• More than 40% of women reported that because of the COVID-19 pandemic, they changed their plans about when to have children or how many children to have. Changes in fertility preferences were more common among women without any children than among those with children (45% vs. 38%).
  • Overall, one-third of women (34%) wanted to get pregnant later or wanted fewer children because of the pandemic (Figure 1).
  • Sharp disparities were seen in these changing fertility preferences, and women belonging to groups already experiencing systemic health and social inequalities reported the greatest change.
    • Black women (44%) and Hispanic women (48%) were more likely than White women (28%) to state that because of the pandemic, they wanted to have children later or wanted fewer children.
    • Queer women (46%) were more likely than straight women (33%) to report such a change in fertility preferences.
    • Lower-income women§ (37%) were more likely than higher-income women (32%) to report this change.
  • In contrast, 17% of women wanted to have a child sooner or wanted to have more children because of the coronavirus pandemic.


Access to contraception and SRH services

During the pandemic, women’s access to contraception and other SRH services—as well as their ability to pay for these services—has been constrained. Access to in-person health care has been severely limited, and people may have avoided seeking out available services because of fears that they or a family member would be exposed to COVID-19 as a result.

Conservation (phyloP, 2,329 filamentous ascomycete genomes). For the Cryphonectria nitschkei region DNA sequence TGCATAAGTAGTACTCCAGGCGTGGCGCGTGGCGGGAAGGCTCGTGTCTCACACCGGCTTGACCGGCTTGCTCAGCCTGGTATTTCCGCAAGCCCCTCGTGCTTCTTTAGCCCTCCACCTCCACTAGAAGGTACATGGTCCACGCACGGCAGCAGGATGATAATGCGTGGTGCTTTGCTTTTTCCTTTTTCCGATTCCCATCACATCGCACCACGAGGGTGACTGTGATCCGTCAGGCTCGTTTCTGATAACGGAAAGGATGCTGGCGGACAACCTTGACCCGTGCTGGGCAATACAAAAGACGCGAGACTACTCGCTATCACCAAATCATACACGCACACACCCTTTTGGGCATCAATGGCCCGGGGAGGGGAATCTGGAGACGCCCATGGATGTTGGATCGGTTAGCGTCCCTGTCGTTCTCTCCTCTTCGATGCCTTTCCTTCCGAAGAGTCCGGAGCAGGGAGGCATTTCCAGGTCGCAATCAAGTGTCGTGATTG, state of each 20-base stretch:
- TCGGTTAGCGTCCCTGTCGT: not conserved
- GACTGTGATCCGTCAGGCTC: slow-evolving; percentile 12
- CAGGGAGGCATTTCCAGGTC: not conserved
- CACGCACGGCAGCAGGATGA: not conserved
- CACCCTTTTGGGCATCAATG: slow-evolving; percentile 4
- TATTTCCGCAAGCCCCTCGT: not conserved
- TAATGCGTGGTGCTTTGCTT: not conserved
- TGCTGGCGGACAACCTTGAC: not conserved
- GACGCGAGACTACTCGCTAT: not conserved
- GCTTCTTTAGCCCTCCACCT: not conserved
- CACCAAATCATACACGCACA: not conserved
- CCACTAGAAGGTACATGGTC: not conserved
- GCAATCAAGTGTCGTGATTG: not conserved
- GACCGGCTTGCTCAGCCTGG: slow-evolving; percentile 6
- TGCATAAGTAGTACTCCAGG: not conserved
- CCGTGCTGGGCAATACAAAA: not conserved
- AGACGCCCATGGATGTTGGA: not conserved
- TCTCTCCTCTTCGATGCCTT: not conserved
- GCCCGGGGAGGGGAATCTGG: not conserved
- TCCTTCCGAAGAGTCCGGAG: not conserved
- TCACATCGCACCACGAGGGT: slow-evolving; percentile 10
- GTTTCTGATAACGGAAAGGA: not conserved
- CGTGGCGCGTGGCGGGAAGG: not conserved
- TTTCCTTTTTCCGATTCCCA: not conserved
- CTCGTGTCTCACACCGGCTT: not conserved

• One in three women (33%) reported that because of the pandemic, they had had to delay or cancel visiting a health care provider for SRH care, or had had trouble getting their birth control (Figure 2).
  • Such barriers to timely care were more common among Black (38%) and Hispanic (45%) women than among White women (29%), and more common among queer women (46%) than among straight women (31%).
  • Lower-income women were also more likely than higher-income women to report having experienced delays or being unable to get contraceptive or SRH care because of the pandemic (36% vs. 31%).

Many women reported feeling increased worry about their ability to pay for and obtain contraception and other SRH services because of the pandemic.** These impacts have been unevenly distributed, and the pandemic appears to be perpetuating existing inequities, although telemedicine offers a new means for some women to obtain birth control.